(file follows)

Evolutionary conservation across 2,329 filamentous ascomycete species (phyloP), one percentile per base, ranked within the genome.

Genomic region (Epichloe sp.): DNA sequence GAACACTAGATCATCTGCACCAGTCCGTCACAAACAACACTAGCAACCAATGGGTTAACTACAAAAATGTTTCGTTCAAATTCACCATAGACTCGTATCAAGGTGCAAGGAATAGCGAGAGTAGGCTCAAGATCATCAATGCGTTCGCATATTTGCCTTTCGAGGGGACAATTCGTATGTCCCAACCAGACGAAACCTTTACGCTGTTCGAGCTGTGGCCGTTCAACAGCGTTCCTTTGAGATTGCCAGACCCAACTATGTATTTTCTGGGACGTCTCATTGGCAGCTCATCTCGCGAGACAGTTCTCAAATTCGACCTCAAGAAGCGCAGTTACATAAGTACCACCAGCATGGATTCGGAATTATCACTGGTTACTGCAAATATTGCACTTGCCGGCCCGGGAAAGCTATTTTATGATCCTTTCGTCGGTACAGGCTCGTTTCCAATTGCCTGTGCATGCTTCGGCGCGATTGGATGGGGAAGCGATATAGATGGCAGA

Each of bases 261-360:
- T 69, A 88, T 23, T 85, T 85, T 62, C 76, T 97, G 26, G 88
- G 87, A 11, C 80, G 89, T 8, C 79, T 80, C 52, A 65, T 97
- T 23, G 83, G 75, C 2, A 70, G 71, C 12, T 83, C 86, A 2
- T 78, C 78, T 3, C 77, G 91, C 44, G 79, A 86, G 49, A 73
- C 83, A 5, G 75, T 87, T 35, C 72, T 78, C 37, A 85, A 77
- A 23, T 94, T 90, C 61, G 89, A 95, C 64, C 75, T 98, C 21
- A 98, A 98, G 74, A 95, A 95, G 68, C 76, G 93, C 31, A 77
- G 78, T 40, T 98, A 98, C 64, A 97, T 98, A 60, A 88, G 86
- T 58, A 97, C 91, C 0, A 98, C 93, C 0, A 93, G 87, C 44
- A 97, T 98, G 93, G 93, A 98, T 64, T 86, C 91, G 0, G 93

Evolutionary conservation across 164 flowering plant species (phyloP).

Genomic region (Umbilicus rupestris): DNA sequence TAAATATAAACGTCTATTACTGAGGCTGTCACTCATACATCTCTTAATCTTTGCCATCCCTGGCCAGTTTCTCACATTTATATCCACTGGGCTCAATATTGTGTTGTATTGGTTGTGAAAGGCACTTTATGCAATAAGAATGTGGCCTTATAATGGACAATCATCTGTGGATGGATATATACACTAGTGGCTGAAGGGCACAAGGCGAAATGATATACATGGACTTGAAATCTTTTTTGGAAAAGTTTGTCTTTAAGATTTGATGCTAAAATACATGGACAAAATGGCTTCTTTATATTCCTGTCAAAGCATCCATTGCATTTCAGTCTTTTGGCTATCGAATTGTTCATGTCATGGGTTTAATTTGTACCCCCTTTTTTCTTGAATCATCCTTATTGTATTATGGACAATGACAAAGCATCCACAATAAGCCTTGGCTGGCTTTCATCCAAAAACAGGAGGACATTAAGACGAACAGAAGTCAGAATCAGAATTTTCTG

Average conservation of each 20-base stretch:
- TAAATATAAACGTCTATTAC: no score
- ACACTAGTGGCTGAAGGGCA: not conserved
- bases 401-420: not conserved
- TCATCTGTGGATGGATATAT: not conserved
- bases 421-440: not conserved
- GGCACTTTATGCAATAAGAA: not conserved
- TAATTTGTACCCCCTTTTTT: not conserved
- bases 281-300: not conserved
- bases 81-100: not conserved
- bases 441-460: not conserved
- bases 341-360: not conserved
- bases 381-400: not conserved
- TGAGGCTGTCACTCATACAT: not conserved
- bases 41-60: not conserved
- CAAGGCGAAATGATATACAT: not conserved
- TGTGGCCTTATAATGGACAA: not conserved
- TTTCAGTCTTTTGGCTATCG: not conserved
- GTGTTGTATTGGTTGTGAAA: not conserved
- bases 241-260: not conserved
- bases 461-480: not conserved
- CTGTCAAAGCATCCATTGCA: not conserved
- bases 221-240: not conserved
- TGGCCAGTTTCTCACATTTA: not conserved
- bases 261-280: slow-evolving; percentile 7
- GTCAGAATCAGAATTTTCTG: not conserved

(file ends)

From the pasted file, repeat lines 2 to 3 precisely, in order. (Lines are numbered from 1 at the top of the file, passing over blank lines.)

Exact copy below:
Genomic region (Epichloe sp.): DNA sequence GAACACTAGATCATCTGCACCAGTCCGTCACAAACAACACTAGCAACCAATGGGTTAACTACAAAAATGTTTCGTTCAAATTCACCATAGACTCGTATCAAGGTGCAAGGAATAGCGAGAGTAGGCTCAAGATCATCAATGCGTTCGCATATTTGCCTTTCGAGGGGACAATTCGTATGTCCCAACCAGACGAAACCTTTACGCTGTTCGAGCTGTGGCCGTTCAACAGCGTTCCTTTGAGATTGCCAGACCCAACTATGTATTTTCTGGGACGTCTCATTGGCAGCTCATCTCGCGAGACAGTTCTCAAATTCGACCTCAAGAAGCGCAGTTACATAAGTACCACCAGCATGGATTCGGAATTATCACTGGTTACTGCAAATATTGCACTTGCCGGCCCGGGAAAGCTATTTTATGATCCTTTCGTCGGTACAGGCTCGTTTCCAATTGCCTGTGCATGCTTCGGCGCGATTGGATGGGGAAGCGATATAGATGGCAGA

Each of bases 261-360: